# Difference between revisions of "Integration by parts"

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x has a pretty simple derivative, so let's say <math>u=x</math>. Then <math>dv=e^x dx</math>, <math>du=dx</math>, and <math>v=\int dv=e^x</math>. We have | x has a pretty simple derivative, so let's say <math>u=x</math>. Then <math>dv=e^x dx</math>, <math>du=dx</math>, and <math>v=\int dv=e^x</math>. We have | ||

− | <math>\int xe^x\; dx=(x)(e^x)-\int (e^x)(dx)=xe^x-e^x=e^x(x-1)</math>. You can take the derivative to see that it is indeed our desired result | + | <math>\int xe^x\; dx=(x)(e^x)-\int (e^x)(dx)=xe^x-e^x + C=e^x(x-1) + C</math>, where <math>C</math> is the [[constant of integration]]. You can take the derivative to see that it is indeed our desired result. |

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== See also == | == See also == |

## Latest revision as of 11:39, 18 November 2010

The purpose of integration by parts is to replace a difficult integral with an easier one. The formula is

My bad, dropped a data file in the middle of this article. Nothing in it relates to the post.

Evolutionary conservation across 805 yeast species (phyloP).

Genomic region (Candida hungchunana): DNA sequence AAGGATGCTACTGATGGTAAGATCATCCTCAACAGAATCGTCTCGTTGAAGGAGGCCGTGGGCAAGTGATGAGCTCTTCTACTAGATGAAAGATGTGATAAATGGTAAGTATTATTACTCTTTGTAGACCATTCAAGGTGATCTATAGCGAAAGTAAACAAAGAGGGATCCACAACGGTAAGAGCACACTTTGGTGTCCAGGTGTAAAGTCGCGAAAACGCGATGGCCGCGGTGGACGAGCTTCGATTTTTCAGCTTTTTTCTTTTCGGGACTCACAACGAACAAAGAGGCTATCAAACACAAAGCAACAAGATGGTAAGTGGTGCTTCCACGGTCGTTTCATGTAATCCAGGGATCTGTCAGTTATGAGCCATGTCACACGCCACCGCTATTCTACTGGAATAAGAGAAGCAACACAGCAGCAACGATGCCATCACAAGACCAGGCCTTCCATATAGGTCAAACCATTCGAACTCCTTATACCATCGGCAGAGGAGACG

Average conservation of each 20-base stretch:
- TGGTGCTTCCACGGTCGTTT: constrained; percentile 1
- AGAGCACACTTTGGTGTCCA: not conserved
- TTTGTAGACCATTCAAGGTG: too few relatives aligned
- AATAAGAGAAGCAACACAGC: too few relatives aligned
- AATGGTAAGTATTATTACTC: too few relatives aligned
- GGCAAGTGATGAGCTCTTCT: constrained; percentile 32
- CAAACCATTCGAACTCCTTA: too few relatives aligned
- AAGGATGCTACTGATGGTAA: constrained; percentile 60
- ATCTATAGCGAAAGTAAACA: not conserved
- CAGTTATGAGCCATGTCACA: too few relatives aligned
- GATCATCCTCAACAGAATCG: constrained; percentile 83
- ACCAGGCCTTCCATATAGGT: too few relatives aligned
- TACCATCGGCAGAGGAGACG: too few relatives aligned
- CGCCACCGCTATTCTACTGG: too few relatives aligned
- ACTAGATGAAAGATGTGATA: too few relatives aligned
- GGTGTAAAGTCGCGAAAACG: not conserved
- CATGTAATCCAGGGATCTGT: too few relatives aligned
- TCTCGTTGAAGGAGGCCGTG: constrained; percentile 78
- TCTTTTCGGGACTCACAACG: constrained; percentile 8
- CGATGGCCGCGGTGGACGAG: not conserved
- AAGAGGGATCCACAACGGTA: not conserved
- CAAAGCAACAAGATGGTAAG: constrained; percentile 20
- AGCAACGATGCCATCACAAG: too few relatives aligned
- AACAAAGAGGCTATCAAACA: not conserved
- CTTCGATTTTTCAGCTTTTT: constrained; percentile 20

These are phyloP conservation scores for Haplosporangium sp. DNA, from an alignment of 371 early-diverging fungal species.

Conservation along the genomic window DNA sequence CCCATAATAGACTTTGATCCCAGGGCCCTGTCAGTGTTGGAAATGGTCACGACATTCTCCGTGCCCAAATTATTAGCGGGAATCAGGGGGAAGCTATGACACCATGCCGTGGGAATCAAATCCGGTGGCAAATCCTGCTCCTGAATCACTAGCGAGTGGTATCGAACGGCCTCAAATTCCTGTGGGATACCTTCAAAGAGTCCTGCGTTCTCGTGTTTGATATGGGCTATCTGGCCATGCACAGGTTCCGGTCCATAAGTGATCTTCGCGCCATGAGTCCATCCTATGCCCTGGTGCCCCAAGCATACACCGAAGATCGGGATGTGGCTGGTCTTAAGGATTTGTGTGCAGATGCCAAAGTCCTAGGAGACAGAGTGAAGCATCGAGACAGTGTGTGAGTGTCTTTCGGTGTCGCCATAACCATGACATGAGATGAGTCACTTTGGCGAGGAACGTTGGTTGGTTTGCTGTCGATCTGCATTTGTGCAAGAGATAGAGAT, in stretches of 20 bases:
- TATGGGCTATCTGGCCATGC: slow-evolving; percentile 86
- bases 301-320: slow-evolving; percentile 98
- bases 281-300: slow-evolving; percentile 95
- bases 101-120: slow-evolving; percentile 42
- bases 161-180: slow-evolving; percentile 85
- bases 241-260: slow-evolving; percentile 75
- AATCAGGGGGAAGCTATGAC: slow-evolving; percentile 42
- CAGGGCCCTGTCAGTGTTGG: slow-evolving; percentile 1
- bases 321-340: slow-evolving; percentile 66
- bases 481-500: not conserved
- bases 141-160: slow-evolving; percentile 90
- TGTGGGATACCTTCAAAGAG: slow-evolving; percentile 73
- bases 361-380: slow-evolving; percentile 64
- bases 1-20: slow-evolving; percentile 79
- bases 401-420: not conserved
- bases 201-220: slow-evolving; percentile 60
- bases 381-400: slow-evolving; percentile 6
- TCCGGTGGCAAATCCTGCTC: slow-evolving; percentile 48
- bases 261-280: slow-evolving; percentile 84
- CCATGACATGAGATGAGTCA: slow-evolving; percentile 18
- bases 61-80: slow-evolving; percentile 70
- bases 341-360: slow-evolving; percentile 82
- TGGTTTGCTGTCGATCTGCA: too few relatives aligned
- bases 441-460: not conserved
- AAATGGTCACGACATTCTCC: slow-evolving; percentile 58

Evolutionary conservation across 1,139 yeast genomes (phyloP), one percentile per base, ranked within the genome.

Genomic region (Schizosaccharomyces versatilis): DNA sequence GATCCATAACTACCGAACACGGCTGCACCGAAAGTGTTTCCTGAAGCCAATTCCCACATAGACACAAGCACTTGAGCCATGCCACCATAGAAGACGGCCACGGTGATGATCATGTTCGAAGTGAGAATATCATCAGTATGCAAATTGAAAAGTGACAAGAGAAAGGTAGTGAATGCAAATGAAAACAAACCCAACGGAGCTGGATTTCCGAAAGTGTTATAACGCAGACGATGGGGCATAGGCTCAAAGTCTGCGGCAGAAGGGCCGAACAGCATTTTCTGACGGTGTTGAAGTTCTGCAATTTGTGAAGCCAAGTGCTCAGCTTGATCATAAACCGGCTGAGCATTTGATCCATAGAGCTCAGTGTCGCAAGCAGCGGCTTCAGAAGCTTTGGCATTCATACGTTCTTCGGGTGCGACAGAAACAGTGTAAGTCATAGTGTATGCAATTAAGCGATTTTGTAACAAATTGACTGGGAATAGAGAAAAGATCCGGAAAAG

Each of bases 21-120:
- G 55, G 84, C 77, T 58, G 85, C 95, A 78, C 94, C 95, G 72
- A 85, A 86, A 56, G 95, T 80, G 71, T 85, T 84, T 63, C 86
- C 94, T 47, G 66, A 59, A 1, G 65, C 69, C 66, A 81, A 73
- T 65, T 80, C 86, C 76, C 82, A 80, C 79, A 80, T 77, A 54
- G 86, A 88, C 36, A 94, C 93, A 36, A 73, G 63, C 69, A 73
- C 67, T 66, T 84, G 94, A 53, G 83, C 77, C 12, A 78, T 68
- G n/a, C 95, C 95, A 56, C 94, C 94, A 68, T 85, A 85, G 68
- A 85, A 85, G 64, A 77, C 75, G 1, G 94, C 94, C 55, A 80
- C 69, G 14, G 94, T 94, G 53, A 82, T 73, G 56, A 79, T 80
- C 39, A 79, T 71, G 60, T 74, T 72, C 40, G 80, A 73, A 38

## Order

Now, given an integrand, what should be and what should be ? Since will show up as and as in the integral on the RHS, u should be chosen such that it has an "easy" (or "easier") derivative and so that it has a easy antiderivative.

A mnemonic for when to substitute for what is LIATE:

**L**ogarithmic

**I**nverse trigonometric

**A**lgebraic

**T**rigonometric

**E**xponential

If any two of these types of functions are in the function to be integrated, the type higher on the list should be substituted as u.

## Examples

x has a pretty simple derivative, so let's say . Then , , and . We have

, where is the constant of integration. You can take the derivative to see that it is indeed our desired result.